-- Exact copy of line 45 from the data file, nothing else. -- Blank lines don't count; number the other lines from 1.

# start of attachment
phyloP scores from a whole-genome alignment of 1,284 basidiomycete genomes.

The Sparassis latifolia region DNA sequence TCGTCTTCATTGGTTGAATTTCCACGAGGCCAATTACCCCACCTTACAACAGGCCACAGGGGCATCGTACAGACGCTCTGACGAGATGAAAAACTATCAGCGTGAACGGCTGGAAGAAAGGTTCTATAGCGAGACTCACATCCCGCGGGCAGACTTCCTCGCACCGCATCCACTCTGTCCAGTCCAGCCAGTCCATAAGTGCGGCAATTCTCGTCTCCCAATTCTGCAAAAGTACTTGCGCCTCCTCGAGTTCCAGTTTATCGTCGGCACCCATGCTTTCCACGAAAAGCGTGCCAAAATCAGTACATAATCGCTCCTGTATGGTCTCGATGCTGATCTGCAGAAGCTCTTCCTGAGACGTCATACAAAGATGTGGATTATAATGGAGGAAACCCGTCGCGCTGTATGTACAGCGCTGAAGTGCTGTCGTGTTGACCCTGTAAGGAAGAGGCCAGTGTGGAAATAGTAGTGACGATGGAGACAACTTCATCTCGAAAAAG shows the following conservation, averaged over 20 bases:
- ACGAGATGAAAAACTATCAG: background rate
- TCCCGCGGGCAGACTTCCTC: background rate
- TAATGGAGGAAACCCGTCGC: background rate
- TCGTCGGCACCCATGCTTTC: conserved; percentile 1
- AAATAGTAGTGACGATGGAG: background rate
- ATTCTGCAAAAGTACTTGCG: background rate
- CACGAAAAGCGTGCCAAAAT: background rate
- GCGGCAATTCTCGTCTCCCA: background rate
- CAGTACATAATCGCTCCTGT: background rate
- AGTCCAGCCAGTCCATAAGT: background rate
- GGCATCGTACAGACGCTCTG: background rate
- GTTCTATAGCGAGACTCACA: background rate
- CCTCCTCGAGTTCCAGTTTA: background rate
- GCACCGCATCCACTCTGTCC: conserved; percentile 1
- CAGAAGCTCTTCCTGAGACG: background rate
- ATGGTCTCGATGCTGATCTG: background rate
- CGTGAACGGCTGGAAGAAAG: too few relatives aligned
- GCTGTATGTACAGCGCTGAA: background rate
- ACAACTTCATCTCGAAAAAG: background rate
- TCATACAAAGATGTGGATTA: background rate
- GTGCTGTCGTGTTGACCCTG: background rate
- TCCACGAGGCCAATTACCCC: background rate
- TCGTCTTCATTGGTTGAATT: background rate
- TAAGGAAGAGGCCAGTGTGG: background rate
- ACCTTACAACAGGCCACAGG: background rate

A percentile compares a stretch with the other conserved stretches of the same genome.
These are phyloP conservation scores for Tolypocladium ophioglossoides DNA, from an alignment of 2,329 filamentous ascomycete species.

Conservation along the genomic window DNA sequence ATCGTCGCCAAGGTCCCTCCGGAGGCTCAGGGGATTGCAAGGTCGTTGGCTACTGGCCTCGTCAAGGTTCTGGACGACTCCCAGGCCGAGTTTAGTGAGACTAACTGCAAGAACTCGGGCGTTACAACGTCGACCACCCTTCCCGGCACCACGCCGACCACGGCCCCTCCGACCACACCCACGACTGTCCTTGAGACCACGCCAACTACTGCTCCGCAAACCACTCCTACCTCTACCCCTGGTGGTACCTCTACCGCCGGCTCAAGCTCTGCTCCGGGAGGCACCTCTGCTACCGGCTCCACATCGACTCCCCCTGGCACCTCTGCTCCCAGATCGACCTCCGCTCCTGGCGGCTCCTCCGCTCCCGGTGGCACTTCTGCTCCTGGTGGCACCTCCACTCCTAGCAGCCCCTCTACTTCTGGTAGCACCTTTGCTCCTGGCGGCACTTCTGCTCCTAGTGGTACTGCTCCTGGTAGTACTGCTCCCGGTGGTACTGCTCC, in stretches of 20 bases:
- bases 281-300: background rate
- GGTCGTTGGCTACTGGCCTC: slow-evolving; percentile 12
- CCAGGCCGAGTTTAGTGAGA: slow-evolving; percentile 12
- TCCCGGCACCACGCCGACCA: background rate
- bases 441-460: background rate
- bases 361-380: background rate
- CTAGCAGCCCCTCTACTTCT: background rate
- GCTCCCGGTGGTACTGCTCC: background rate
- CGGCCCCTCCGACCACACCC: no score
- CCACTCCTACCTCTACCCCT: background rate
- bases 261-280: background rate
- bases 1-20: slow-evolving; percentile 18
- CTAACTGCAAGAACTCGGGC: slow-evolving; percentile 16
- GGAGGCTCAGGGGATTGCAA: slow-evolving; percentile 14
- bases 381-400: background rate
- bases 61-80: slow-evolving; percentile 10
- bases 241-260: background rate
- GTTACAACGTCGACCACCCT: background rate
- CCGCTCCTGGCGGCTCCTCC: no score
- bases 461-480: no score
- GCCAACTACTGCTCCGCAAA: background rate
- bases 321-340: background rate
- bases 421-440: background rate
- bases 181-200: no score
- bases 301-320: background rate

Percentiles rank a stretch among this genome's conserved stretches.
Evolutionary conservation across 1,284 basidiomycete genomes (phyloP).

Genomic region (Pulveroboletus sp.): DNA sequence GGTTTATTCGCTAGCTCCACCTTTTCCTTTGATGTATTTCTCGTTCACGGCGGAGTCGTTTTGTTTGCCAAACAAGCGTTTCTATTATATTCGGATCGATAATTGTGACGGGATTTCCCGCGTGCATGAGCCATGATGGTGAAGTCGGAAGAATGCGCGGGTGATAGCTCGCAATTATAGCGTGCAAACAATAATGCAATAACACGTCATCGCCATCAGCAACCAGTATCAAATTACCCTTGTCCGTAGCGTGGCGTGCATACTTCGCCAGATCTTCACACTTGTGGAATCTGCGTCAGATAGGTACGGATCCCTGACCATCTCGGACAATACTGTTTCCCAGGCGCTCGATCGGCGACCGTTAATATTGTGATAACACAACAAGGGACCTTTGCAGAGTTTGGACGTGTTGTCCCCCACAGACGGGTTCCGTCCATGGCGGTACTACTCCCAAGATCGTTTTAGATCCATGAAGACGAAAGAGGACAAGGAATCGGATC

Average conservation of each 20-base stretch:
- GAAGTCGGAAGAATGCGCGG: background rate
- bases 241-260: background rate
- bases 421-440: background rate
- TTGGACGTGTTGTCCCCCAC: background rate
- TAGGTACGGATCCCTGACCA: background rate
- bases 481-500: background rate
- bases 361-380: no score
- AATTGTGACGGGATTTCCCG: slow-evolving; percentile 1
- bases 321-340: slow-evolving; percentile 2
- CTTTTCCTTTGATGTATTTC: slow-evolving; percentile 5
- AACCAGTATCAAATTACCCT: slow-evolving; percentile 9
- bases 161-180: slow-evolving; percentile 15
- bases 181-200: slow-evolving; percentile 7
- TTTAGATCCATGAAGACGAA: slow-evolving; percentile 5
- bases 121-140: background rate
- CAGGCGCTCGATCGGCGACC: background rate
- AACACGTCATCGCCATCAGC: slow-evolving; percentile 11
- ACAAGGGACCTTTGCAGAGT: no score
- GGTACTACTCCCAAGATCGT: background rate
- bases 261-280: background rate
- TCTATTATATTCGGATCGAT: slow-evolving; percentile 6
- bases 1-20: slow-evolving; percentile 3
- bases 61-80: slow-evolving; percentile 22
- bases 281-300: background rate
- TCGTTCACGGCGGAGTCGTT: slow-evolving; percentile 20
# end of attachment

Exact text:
- bases 381-400: background rate